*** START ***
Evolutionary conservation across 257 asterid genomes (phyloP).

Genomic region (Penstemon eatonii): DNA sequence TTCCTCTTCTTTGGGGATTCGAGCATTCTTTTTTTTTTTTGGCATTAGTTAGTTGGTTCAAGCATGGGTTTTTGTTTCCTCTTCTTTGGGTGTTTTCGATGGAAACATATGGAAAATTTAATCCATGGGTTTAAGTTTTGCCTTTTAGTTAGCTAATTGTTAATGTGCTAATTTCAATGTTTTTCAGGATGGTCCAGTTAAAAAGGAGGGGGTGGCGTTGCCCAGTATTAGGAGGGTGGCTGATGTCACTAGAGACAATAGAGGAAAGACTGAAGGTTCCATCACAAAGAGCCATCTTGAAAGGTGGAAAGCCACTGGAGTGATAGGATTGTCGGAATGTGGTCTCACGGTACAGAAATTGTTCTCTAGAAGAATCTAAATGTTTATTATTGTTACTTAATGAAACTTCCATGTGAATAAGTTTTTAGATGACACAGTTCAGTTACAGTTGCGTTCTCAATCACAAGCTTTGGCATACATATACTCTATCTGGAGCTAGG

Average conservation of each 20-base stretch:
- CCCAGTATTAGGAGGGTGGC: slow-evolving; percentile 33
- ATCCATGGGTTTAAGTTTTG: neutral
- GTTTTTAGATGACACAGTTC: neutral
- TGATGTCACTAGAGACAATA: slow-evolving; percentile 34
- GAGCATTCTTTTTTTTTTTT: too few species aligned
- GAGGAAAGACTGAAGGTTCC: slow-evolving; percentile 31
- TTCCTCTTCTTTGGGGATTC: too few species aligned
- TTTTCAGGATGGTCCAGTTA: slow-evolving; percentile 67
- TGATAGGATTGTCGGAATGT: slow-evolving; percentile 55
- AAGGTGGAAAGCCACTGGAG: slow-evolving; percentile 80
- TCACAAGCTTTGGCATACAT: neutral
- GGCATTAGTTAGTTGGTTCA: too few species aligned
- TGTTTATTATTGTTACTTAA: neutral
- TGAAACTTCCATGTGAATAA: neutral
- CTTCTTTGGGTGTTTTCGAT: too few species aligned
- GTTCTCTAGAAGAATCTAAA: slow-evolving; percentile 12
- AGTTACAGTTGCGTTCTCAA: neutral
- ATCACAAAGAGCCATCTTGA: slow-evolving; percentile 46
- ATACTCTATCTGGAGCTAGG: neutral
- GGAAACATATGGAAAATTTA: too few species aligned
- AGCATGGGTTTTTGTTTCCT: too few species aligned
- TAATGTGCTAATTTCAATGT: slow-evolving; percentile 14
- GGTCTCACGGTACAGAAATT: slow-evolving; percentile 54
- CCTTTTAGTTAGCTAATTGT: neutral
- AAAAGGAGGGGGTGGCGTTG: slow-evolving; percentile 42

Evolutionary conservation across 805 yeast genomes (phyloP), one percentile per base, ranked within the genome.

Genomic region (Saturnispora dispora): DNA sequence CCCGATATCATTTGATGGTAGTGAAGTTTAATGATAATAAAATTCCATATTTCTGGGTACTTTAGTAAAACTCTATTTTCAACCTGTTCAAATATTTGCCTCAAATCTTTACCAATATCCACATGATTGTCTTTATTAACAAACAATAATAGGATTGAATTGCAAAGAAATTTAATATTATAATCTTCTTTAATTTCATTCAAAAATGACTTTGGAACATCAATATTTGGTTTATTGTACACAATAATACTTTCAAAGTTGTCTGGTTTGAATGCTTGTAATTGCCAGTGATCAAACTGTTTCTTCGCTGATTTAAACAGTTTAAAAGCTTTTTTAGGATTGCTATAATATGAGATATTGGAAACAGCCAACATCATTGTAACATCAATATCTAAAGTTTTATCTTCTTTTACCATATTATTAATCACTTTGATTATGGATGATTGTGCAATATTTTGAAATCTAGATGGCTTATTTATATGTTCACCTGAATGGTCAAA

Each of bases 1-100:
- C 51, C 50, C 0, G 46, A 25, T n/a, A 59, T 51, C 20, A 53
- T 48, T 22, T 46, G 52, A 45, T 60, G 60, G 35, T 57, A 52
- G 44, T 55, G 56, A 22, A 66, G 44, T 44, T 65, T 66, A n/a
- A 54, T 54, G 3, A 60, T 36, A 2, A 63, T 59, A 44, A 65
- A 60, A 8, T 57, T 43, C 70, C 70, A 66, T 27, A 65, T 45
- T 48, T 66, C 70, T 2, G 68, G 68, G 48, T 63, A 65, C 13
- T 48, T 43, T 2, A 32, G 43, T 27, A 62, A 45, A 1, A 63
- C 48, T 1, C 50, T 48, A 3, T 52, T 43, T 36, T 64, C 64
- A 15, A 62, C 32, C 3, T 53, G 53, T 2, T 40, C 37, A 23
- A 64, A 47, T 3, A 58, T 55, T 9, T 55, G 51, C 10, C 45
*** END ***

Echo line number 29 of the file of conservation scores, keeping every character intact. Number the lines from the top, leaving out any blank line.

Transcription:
Evolutionary conservation across 805 yeast genomes (phyloP), one percentile per base, ranked within the genome.